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How To: Peru to Bolivia Border Crossing via Puno

Puno to Yunguyo or DesaguaderoPuno to Yunguyo or Desaguadero Yunguyo to The Bolivian BorderYunguyo to The Bolivian Border ImmigrationImmigration Bolivian Border To CopacabanaBolivian Border To Copacabana

Crossing the border from Peru into Bolivia, you are most likely going to do this from Puno. A city that sits on the edge of the world famous Lake Titicaca.

If you have yet to arrive, check out our blog on how to make the most of Puno, while avoiding the fake tourist show, the Uros Islands, also known as the floating reed islands. We found a better, genuine and more authentic alternative. Click here for more.

In the meantime, here is a quick and cost effective guide on how to cross from Puno in Peru to either Copacabana or La Paz in Bolivia


From Puno to Yunguyo or Desaguadero:

First things first, set your clock an hour ahead and start living in Bolivian time.

Crossing from Peru into Bolivia, whether your destination is La Paz or Copacabana, you need to take one of the many, many collectivos leaving Terminal Zonal de Puno.

It should only take about 20 minutes to walk from the Plaza de Armas, or you can grab a taxi for no more than 5sol (€1.30).

Collectivos leave when full, but don’t be surprised to find a small queue of locals and a quick turnover of vehicles. You won’t need to wait long.

Puno to Copacabana:

For those travelling to Copacabana, you need to take the collectivos heading towards Yunguyo, leaving from Gate #4. It costs 8sol (€2.10) and takes around 2.5hrs.

Puno to La Paz:

Those shooting straight onto La Paz, jump a minivan towards Desaguadero from Gate #3. Should be similar prices and duration to the above.


From Yunguyo to The Bolivian Border:

We were on our way to Copacabana, which meant a collectivo to Peru’s border town, Yunguyo.

It is possible to walk from Yuguyo’s plaza (from where the collectivo drops you off) to the border. The walk through town is, although somewhat eerie, quite intriguing. Ask locals to point you in the direction of the “fronterra” but know that as you approach the Rita Nacional 2 highway, this long walk can take 30 minutes and is slightly up hill.

It was here we flagged a tuc tuc for only 3sol (€0.80) to arrive at the border in less than 5 minutes.

We exchanged our soles for bolivianos here and got a really good rate in the blue money exchange office, next to the public toilets. They only take notes.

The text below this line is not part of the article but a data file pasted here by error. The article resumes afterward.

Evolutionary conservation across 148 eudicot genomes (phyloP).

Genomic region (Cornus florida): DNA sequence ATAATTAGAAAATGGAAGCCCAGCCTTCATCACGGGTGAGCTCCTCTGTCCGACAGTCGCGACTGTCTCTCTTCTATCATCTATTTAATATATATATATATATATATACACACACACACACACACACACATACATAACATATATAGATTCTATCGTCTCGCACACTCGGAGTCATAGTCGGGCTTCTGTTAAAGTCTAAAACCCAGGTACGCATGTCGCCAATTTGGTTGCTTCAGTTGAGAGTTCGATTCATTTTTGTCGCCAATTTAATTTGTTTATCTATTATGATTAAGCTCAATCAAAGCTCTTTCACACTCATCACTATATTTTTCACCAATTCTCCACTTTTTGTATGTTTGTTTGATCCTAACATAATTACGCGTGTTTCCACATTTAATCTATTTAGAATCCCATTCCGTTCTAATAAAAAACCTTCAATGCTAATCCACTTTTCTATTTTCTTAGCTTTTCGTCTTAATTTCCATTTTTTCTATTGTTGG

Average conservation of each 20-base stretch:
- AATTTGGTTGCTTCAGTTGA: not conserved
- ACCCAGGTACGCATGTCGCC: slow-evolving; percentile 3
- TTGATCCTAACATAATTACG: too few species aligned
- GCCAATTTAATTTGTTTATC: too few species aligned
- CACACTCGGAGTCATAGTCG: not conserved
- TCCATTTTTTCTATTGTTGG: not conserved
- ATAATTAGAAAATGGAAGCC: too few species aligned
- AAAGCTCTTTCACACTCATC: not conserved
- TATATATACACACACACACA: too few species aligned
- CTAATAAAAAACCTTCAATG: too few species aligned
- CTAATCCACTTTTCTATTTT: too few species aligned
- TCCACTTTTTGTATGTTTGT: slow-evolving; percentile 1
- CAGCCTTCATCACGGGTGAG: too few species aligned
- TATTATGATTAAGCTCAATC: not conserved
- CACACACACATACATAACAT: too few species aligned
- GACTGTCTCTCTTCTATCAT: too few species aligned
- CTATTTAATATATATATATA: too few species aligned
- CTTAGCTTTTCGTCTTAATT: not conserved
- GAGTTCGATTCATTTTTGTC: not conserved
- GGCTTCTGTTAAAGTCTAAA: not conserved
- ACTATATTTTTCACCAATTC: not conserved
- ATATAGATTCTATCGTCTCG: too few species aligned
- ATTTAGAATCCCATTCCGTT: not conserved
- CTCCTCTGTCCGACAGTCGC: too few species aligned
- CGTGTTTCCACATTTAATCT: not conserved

At the fronterra, head towards the white and blue building “Control Migratorio – Kasani – Peru” and get your exit stamp.

Note: You need to present the visa slip you were given upon entry to Peru.

Walk out of the emigration and take a left. Follow the road towards the arch. After the arch, near the public toilets on the left hand side is the Bolivia immigration office.

It was quiet when we arrived, but out of nowhere two large tourist busses pulled up and a herd of tourists flocked to the desk. Beat the queues by beating the busses.

Fill out the immigration form, be sure to write down ’30 days’ under ‘duration’ and get your stamp and 30 day visa.

1. You are only given 30 days but can extend in La Paz or Sucre for free.
2. If you are European, there is no official entry fee.
3. Americans must pay $120, and Israelis pay $30 to enter Bolivia. We think there is also a cost for Australians so you will need to triple check this.


From the Bolivian Border to Copacabana:

Once stamped and officially in Bolivia, there should be a number of collectivos waiting a little further down the road all heading to Copacabana, a 30 minute drive away.

Collectivos in the form of the usual white minivans cost 3B (€0.40), the ‘car’ collectivos cost 4B (€0.50) but fill up faster due to less seats. We were waiting 20 minutes.

Be warned, when we approached the collectivos, they originally quoted us 20B (€2.50) for the two of us. Yeah, welcome to Bolivia!

Another “mammy” reminder, don’t forget to put your clock an hour forward!

This time, with a less sarcastic tone, welcome to Bolivia!


Author Katie

I’m a self-diagnosed wanderlust sufferer who fell victim to the travel bug. As someone who has yearned for the freedom to travel for as long as I can remember in 2017, I decided to quit my dream job, run away from the "marriage and baby" queries and trade the societal life for a life on the road. Now, I spend my days wandering through the unknown, being nosy as hell while sharing stories, building websites, helping others plan their backpacking adventures, writing, filming, snapping and reminding myself to shut up and stop talking every now and again.

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